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JA Motorsport Inde 2.0 drive experience

18th Nov 2018 6:00 am

The made-in-India Inde has gotten even better since the last time we met it. We track its evolution.

It’s a sombre setting, with the sun having risen behind a thick layer of grey skies. The main straight at the MMRT that disappears into C1 is empty and there’s a silence that’s quite unusual for our typically action-packed track days. This only lasts an elaborate moment, though, and is shattered almost vengefully by what sounds like an explosion in the pit lane. In an instant, an air of busyness takes over, followed by the chirrup of cold rubber on tarmac. It’s Narain, and he seems to be in a hurry.

Inde’s astounding balance helps keep it sniffing the track edges all the time.

The blurry black streak that quickly slithers onto the racetrack is the Inde 2.0, a track-day car that’s made right here, in India. Those of you with a good memory will remember our outing with the earlier Inde 2.0 from 2013, when it left us hugely impressed and craving for more track time with it. But five years is a long time in the business of building performance cars; J Anand, a man with nearly a decade of illustrious racing experience and founder of JA Motorsport, knows this only too well. As a result, the Inde 2.0 you see here is almost entirely different from the one we got our hands on half a decade ago. And it’s gotten even faster. That should explain why the seat next to Narain’s is empty.

Like in its first iteration, the Inde 2.0 continues to be a two-seater, because if you are affluent enough to afford a dedicated track-day machine, you are entitled to a fair bit showing off. It’s also the most fun way to alienate friends, I suspect, going by how hard Narain is slamming the Inde into corners, riding the kerbs precisely and swiftly every single time.

Cabin wide enough for two very brave occupants.

The ‘2.0’ suffix, in case you didn’t catch our 2013 drive experience, denotes the engine displacement, but this time around, the 2.0-litre, four-cylinder motor is sourced from Ford rather than from Renault. The naturally aspirated Duratec motor built by JA Motorsport features a dry-sump lubrication and produces around 230hp, which is an impressive 20hp higher than the Renault-engined Inde. Featuring a steel crankshaft, forged high-compression pistons and high-lift cams, this four-cylinder motor contributes hugely to the Inde’s stellar performance. The gearbox is a six-speed sequential unit with paddleshifters and, interestingly, the gearbox casing is made in India. The production-spec Inde will, in fact, come with a larger, 2.5-litre Duratec motor with three power output options, depending on how fast you want to go. The base version produces a relatively tame 170hp, with the mid- and top-spec variants pushing 230hp and a frightening 305hp, respectively. This, in a car that weighs around 600kg, is a lot of power, just in case you were considering taking these figures lightly.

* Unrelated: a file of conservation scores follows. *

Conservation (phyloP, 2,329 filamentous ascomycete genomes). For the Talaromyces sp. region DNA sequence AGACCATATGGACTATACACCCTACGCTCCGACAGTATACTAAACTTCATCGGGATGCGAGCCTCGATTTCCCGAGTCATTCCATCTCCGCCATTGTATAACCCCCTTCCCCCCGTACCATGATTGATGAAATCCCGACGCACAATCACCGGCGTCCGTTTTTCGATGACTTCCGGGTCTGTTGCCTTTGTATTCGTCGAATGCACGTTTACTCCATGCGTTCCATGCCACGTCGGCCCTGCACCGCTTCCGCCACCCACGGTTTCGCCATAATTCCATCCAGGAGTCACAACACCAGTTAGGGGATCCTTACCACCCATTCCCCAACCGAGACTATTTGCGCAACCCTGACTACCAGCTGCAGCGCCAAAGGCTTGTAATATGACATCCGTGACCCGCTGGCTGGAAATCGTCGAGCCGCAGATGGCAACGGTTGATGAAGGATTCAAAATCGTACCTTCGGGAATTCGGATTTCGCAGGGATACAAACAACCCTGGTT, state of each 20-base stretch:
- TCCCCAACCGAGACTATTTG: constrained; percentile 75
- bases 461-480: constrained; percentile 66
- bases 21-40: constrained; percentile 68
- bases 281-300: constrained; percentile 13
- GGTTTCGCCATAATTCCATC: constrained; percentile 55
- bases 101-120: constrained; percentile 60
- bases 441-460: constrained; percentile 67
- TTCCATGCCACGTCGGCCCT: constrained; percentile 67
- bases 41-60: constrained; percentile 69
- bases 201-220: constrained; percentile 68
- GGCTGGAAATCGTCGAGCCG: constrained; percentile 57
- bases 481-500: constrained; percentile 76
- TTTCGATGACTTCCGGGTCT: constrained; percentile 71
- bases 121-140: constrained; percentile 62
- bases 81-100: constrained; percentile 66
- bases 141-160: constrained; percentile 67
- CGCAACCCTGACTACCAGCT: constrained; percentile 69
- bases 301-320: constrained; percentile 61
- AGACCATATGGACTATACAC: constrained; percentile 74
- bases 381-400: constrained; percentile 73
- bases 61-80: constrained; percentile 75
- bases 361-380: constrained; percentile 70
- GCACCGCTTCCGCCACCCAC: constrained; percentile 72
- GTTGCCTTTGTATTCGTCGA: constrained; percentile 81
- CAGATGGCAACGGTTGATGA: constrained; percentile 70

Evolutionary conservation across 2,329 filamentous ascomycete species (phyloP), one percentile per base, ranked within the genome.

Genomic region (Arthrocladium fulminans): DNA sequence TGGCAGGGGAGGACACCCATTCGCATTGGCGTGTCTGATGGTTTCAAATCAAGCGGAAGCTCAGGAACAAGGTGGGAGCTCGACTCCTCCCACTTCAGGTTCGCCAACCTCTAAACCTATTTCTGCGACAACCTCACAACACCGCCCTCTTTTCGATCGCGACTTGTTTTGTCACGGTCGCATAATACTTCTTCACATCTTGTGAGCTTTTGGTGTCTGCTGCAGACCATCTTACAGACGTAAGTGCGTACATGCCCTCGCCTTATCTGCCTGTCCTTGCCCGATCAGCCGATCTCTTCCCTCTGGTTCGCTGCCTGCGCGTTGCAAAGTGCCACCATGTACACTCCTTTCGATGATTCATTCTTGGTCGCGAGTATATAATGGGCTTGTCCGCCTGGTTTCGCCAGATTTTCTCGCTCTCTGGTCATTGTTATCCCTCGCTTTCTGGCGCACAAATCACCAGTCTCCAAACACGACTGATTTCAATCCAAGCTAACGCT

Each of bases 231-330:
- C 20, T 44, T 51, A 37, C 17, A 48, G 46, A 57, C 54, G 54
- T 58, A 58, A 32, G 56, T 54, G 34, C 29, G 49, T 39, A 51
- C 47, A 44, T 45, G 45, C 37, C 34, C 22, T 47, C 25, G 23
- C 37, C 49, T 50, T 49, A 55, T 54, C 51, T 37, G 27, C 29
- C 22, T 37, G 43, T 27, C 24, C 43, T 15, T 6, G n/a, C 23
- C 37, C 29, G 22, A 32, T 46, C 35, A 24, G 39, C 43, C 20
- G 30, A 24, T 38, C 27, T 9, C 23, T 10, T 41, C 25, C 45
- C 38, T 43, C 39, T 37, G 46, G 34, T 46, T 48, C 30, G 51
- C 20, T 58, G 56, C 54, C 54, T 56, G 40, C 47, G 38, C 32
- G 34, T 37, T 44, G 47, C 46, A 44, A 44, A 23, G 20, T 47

Tiny 13-inch wheels provide precise handling.

Narain is especially impressed with the exhaust note, though (“you’ll need earplugs or you’ll go deaf,” he tells me later), and that explains why he seemed to have the accelerator pedal slammed all the way in, despite the tricky wet patches scattered around the track.

“You do have to fight the steering under aggressive cornering,” adds Narain “but a lot of it is also down to how you like to have your car set up”. Indeed, any track-day car worth its salt banks heavily on setup, and it’s in fine-tuning the smallest details that crucial milliseconds of one’s lap times can be shed. For that, however, having a good base is paramount and the Inde confidently has it all in place. Just as in the earlier car, the Inde uses a meticulously engineered but also cost-effective tubular steel spaceframe; carbon-fibre architecture isn’t quite the need of the hour in this performance bracket. The spaceframe has grown heavier, courtesy of the enhanced strengthening at the front bulkhead in the interest of FIA crash compliance, but the Inde has enough ammunition to overshadow this deficit.